It's the end of the world, and I feel fine

So, a record deficit huh? The scene is being painted for a chop-chop Budget, but is our public debt really that bad? Let's take a look at our history...

So, in two days time Bill English will announce that we have the largest deficit EVER by a New Zealand government. All round the world folk have seen stories of how our deficit will be $15-17 billion. Cue wailing and gnashing of teeth.

Certainly, no-one will want to sit back and admire such a deficit. Both National and Labour are inclined to lead the breast-beating, for opposite political reasons. National wants to justify cuts to government spending, Labour wants to damn the government for its economic mismanagement.

So the message has been that our economy is in dire straits and drastic action (cuts or a change of government, depending on who's spinning) is required.

But is it really that bad? We've got our biggest population ever and we've just been through – or we're arguably still at the tail end of – one of the largest economic crises the world has known. So you'd expect the government to have spent more.

To get a sense of how this really compares, you have to look at comparable measures. So I've been trying to get my head around our government debt as a percentage of GDP and per head of population.

The latter has been hard to find up-to-date figures for. The Stats table I found peters out in the mid-1990s. But it found that public debt per head of population peaked around the war years, and again in 1987. In those days it was as high as $19,000 each, in Year 2000 dollars and remained quite high in 1993, at $15,000. (In the 1960s and 70s it was mostly around the $9,000-$11,000 mark).

If anyone can dig up the 2000s, I'd like to see them!

But the most common relative measure is public debt as a percentage of GDP.

Now, we all know that our total debt has gone north in the past generation. See this chap for some rather useful graphs. But to risk labouring the point, that's because houses are so much more expensive (meaning bigger mortgages) and we've all got addicted to buying more and more stuff, regardless of whether we've saved for it or not. That's what's caught the eye of the credit ratings agencies and prompted the 'OMG we're like Greece' Cassandras.

Thing is, we're not. Like Greece, that is. The government debt has never been a problem; indeed it hit historic lows under Michael Cullen. We bottomed out in 2008 with a public debt that was just 20% of GDP. (There are several sources for this, each slightly different. But here are the OECD figures as one example).

It's fascinating to look waaaay back at just how much debt New Zealand government's have been willing to carry in the past. We tipped over the 100% mark for the first time in 1884, and amazingly, we stayed at least in hock to the tune of 95% of our GDP until 1951. Yep, 1951.

Comparisons have been made between this recent recession and the Great Depression. Well, our government debt in 1933 hit its all-time high as a percentage of GDP: 248%. Now that's serious debt!

In the wealthy 1960s, our debt as a percentage of GDP was still mostly over 60%. It didn't dip under 40% until 1997. When Labour took over in 1999 it was 35%. Even as public spending grew, public debt went down to 20%, as mentioned, in 2008, but has jumped back up in 2009 to 27% and in 2010 to 31%.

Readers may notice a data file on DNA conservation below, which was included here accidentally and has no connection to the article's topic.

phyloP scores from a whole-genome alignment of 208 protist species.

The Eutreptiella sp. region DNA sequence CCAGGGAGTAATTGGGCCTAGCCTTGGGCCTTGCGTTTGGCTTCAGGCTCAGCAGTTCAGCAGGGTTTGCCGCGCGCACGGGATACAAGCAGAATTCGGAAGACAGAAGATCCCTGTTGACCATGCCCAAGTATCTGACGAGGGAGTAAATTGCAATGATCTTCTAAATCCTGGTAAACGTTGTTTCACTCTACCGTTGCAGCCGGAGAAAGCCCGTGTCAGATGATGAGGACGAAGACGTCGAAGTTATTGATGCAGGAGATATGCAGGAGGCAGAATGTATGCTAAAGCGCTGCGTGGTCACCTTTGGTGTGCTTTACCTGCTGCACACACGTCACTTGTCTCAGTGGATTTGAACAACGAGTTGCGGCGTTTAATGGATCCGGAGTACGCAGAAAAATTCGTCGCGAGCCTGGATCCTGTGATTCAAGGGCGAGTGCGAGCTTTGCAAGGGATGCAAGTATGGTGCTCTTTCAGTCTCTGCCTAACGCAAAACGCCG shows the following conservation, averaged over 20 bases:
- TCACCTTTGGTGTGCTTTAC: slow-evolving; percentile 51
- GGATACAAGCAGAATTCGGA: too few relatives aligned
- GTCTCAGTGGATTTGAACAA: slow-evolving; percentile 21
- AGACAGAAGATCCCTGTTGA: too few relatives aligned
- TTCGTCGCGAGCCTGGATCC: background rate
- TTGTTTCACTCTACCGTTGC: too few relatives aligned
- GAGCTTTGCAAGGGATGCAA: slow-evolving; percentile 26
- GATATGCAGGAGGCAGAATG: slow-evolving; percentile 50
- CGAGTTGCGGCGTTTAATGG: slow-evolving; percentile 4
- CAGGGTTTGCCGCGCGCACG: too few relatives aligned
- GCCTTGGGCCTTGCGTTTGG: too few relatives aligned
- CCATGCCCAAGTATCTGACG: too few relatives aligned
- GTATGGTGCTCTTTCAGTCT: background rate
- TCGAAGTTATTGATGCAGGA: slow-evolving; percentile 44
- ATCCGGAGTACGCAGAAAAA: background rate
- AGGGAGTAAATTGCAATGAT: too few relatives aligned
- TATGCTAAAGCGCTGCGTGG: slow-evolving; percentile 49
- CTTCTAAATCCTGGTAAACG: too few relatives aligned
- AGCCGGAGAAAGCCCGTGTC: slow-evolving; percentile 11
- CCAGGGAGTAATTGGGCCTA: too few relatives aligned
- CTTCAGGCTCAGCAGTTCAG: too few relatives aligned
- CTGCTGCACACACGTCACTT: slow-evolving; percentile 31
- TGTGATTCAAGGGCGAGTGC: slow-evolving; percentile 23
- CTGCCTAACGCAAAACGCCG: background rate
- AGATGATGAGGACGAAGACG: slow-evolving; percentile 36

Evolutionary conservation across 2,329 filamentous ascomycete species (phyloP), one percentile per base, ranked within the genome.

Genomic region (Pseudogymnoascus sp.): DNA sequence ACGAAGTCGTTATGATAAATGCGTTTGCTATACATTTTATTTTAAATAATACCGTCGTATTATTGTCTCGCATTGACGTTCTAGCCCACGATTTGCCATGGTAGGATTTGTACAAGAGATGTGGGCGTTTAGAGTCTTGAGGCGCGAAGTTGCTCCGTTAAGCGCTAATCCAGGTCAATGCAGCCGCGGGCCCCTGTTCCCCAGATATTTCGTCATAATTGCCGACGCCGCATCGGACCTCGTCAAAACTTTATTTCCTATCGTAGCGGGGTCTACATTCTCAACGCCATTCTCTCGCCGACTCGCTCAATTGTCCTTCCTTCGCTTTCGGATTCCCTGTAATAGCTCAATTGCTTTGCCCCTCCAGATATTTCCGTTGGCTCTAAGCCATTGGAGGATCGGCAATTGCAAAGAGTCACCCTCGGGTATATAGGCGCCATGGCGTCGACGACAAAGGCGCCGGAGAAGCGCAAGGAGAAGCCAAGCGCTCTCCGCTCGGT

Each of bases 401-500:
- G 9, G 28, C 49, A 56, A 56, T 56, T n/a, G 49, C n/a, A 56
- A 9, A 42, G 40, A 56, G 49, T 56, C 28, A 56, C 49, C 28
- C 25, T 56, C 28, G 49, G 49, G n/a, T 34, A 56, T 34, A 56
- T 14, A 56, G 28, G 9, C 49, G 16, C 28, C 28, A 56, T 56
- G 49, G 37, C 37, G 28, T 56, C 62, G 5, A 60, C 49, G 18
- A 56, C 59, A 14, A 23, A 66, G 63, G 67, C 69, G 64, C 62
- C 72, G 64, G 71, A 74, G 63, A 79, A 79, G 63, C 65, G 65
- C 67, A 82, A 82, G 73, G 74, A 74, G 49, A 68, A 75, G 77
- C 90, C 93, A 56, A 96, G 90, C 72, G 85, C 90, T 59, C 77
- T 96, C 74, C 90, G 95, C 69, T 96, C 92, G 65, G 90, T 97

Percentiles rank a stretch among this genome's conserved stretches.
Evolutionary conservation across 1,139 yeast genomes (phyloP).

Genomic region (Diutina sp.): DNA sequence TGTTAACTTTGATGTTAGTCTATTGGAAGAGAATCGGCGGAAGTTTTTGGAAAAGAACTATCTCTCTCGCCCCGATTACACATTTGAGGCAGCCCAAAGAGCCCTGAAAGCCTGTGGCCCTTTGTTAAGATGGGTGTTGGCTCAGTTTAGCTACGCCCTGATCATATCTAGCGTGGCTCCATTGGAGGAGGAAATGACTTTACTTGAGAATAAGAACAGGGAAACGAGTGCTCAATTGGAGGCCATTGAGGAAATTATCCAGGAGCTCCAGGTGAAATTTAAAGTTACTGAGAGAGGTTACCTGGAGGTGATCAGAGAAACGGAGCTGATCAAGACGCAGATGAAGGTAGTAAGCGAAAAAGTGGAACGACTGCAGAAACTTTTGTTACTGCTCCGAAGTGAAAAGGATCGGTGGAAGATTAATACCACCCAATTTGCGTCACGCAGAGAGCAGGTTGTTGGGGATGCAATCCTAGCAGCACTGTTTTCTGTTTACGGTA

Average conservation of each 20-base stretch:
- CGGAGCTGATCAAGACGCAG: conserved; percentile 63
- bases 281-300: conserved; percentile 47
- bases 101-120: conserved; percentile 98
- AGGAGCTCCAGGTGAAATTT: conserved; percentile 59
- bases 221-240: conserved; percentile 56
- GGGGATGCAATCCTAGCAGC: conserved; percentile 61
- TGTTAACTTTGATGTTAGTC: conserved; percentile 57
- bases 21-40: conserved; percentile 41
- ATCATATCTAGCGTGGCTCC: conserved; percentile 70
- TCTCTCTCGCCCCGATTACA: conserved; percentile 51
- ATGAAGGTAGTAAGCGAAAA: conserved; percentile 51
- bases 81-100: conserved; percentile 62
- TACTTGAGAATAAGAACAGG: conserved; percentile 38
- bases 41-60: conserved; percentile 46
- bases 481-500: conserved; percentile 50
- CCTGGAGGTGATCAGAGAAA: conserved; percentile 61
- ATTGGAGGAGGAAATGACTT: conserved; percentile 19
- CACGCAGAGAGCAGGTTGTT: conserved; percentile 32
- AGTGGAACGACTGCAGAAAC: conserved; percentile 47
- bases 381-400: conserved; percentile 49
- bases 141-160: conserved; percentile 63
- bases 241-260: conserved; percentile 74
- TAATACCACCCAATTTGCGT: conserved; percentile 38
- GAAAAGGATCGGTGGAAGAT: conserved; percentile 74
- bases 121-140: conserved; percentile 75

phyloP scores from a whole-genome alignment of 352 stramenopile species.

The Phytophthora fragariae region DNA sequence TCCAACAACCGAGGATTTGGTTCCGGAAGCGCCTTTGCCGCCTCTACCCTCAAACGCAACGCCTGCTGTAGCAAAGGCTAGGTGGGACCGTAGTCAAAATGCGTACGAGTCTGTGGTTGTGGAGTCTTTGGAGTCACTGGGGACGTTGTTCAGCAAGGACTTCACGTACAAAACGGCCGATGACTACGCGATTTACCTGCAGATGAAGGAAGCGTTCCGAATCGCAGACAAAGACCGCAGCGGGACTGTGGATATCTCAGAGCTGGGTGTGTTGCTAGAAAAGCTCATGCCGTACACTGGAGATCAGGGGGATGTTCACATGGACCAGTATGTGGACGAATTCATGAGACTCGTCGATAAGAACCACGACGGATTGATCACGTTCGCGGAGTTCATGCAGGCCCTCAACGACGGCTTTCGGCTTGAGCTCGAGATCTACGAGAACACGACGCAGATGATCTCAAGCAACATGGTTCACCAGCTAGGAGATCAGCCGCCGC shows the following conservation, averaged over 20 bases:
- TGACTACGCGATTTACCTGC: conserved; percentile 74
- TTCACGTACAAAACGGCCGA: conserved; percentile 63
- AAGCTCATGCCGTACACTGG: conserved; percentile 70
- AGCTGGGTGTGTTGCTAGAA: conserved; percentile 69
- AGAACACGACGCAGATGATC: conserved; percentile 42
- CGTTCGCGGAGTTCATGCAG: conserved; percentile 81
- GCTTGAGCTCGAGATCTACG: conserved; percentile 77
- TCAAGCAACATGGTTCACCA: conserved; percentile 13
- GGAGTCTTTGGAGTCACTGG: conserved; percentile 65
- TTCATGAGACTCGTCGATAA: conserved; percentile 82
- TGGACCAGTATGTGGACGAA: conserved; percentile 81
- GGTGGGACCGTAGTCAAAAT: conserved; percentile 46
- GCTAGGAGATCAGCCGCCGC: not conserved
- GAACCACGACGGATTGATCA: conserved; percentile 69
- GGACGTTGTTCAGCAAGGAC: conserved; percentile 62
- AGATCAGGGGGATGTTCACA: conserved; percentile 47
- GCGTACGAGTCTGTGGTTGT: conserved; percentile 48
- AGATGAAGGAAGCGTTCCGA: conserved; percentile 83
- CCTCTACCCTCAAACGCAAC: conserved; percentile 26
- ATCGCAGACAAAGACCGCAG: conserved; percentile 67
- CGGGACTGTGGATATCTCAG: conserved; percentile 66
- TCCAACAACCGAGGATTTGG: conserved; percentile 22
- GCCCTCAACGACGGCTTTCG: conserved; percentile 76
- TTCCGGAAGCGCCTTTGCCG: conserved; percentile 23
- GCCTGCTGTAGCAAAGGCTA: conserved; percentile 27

So yes, it has climbed again. But that borrowing has kept the economy ticking over, which is what a responsible government with a low debt should do in tough times. It has stimulated a flat economy and carried the private sector.

Don't forget, it's not just the recession and the earthquakes government money has had to carry us through in recent years. Around $8 billion was wiped out of the economy when the finance companies fell over, and then there are all the leaky homes and billions more lost there.

Given that list of misery, anyone arguing against increased government spending deserves a spanking.

I've always been mighty relieved that this government went against any free-market instincts in Cabinet and committed to stimulus. It deserves applause for that spending. The concern comes when you look at how they did it.

As I've written before, much of the supposed National-led government stimulus was in fact started under Labour; that which wasn't was essentially some roads and the extra tax cuts. And those tax cuts were just about the most scatter-gun, favour-the-rich form of stimulus any government could have chosen.

My worry now is that the government seems to be signalling that its stimulus days are over. John Key's pre-Budget speech left the impression that the government's heavy lifting is done and it now reckons it's time to stop spending and let the private sector take over. The PM repeatedly mocked Cullen's stewardship during the 2000s and praised the growth and economic management of the 1990s.

We can all remember the unemployment, wage stagnation and cuts to public services that passed for "growth" in the '90s, not to mention the lack of savings and higher public debt. And I'm not yet convinced that the economy is healthy enough to take the strain. It seems risky to me to whip the crutches away so soon.

So excuse me for being a little wary.

And remember, when all the red and blue Cassandras start bleating about the government's record deficit, take a deep breath and remember your history. It could be worse, and it has been.


*With apologies to Andrew for stealing his schtick and using a song title as a headline